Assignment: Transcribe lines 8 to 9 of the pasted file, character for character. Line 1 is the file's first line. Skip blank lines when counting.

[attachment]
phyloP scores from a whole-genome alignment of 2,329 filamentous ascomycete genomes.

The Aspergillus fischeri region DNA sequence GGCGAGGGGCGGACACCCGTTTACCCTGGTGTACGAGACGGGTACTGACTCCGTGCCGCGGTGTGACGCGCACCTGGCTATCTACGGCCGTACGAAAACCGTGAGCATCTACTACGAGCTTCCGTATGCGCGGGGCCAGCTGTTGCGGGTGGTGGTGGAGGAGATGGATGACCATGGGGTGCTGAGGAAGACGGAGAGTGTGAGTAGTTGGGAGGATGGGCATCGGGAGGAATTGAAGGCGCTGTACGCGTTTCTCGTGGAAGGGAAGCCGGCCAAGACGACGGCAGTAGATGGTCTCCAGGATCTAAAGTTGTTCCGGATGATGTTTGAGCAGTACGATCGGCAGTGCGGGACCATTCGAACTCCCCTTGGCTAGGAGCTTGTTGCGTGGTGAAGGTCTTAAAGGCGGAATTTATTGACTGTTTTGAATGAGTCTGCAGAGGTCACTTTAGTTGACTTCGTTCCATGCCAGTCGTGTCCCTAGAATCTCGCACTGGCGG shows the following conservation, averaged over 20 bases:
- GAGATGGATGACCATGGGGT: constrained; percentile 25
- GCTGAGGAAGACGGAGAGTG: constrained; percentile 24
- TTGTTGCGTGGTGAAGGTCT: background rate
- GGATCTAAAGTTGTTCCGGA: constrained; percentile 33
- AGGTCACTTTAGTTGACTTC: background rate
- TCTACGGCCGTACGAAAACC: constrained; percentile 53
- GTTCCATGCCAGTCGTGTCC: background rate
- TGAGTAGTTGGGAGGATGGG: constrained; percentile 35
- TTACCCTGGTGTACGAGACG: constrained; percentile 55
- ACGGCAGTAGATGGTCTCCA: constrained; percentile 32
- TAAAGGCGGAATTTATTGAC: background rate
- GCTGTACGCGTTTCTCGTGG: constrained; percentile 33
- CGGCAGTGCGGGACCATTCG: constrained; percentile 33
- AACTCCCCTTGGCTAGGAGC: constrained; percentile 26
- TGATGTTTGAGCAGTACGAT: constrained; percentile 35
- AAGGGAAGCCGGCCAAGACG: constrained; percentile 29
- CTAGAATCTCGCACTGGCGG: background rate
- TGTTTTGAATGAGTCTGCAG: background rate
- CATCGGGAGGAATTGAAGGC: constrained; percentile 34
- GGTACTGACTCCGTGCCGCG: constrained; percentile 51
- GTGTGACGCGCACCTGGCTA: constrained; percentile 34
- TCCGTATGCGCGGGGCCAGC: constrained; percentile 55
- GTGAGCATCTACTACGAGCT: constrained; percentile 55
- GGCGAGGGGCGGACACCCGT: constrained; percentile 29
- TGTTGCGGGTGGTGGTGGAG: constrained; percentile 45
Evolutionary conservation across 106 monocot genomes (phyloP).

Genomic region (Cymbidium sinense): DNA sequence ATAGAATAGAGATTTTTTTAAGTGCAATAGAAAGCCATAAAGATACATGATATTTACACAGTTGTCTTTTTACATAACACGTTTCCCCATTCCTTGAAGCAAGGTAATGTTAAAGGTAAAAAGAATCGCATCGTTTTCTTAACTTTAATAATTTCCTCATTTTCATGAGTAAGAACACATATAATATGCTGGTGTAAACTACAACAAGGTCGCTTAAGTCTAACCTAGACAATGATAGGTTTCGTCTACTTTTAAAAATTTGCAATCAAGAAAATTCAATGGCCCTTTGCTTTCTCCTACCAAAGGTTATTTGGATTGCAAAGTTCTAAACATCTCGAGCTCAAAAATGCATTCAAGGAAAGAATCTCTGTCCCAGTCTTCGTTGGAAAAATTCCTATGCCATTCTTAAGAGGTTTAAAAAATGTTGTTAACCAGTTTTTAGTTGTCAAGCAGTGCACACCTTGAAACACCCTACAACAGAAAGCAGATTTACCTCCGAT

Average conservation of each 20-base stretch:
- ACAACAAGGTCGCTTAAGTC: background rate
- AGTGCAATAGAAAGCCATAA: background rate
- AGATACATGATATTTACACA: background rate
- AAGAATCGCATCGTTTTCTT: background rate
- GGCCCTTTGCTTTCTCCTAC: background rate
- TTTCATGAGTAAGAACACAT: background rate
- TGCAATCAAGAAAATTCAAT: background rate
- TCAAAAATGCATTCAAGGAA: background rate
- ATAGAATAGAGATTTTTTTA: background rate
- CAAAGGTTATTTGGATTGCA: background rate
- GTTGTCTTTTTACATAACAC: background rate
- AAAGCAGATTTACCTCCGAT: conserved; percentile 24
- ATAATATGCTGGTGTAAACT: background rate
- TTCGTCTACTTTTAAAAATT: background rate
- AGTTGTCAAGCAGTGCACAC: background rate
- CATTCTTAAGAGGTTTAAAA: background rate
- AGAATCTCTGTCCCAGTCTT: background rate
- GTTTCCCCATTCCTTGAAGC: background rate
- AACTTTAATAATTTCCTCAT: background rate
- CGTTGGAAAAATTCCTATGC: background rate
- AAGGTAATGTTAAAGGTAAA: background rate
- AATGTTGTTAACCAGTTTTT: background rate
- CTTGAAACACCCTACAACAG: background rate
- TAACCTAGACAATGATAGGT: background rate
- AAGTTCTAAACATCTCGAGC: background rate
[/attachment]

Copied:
- TCTACGGCCGTACGAAAACC: constrained; percentile 53
- GTTCCATGCCAGTCGTGTCC: background rate